Cultural Heritage in the Midst of Finnish Nature

In a land of vast forests, large northern fell areas and a long coastline, thousands of cultural heritage sites and traces of human activity have been preserved in the nature.

Hikers walking on a path in front of an old timber building on a sunny day. Kovero Crown Tenant Farm, Seitseminen National Park. Photo by Sannamari Ratilainen.
The old Kovero Crown Tenant Farm in Seitseminen National Park features everyday life of the early 1900s. Photo by Sannamari Ratilainen.

Around 10,000 prehistoric or historical sites are found on state-owned land. Those that have been documented include Stone Age dwelling sites, hunting pits, burials, sacred sites and thousands of tar pits. Cultural heritage sites from later periods largely comprise crofts and meadow barns, tracks, logging cabins and timber floating structures dating back to the 1900s.

The most impressive part of this cultural heritage is landscapes shaped by interaction between man and nature. Medieval castle ruins, fortress islands and reindeer round-up sites of the Sámi people are all situated in magnificent landscapes in the midst of northern nature. Today most of these sites belong to nature conservation areas (protected areas).

Prehistoric sites and historical castle ruins and fortresses are protected under the Antiquities Act, and around 400 old buildings or Sámi cultural sites under other legislation.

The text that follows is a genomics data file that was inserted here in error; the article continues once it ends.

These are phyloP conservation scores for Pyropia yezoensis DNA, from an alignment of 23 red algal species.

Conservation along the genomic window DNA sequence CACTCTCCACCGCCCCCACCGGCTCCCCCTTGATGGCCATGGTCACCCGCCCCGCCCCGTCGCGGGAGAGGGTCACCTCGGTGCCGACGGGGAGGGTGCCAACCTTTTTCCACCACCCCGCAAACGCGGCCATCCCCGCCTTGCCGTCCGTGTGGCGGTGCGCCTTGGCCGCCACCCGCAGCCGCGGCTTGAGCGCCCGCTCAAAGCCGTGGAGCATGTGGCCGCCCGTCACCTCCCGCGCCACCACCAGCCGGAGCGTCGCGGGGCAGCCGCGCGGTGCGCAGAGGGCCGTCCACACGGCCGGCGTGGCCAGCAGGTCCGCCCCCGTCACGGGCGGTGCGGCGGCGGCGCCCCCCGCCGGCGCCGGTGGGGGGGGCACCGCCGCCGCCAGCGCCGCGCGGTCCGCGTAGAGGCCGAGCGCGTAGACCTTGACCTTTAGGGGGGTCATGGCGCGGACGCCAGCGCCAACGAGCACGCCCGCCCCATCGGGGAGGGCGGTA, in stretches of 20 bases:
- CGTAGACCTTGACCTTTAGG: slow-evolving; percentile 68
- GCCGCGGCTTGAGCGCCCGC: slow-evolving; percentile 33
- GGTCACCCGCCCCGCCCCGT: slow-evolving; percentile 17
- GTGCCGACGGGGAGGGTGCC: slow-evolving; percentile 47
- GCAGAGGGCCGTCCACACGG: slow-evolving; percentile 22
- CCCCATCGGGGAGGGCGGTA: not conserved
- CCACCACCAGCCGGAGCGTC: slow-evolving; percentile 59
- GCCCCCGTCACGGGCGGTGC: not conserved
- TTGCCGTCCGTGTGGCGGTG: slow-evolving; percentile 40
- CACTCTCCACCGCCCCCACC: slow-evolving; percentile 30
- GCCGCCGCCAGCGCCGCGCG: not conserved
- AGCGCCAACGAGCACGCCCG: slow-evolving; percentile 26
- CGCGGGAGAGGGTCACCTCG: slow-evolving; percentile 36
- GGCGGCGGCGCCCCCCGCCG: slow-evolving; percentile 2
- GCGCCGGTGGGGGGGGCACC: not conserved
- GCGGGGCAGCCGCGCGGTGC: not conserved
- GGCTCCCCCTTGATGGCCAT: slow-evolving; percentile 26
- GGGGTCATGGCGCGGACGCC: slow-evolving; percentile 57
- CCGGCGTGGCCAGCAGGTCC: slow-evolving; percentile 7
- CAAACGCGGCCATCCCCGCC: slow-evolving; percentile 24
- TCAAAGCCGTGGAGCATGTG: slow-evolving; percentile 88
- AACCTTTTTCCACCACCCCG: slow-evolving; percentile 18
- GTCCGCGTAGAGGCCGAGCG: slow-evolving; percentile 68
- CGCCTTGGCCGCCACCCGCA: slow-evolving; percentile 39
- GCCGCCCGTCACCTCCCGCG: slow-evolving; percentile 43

Metsähallitus has a statutory obligation to safeguard the prerequisites for Sámi culture in the Sámi Homeland and to preserve cultural heritage in many national parks. Under the Act on Metsähallitus, the authority responsible for taking care of cultural heritage in conservation areas is Parks & Wildlife Finland.

Taking care of cultural heritage

The data on documented sites are saved in the geographic information systems of both the Finnish Heritage Agency and Metsähallitus. In Metsähallitus, the data are available for planning officers. We have collected data on cultural heritage in conservation areas as part of planning their management for over 20 years. Metsähallitus Forestry Ltd carried out an extensive survey of commercial forests in 2010–2015.

We use the data and surveys on cultural history when planning the management of these sites, including new trails or forest restoration in protected areas, or silviculture in commercial forests. The staff and the contractors also have fieldwork guidelines.

A few cultural sites are related to the history of forestry, including forest ranger´s farms, which today tell us about life in the woods a hundred years ago and preserve old agricultural landscapes with their valuable species.

Cultural heritage is also a great attraction to visitors. You can learn more about history by visiting the sites themselves, our visitor centres, or web pages. Visitors are welcome to explore traditional ways of farming, or you can apply for a chance to spend a week as a shepherd, caring for livestock in a remote location.

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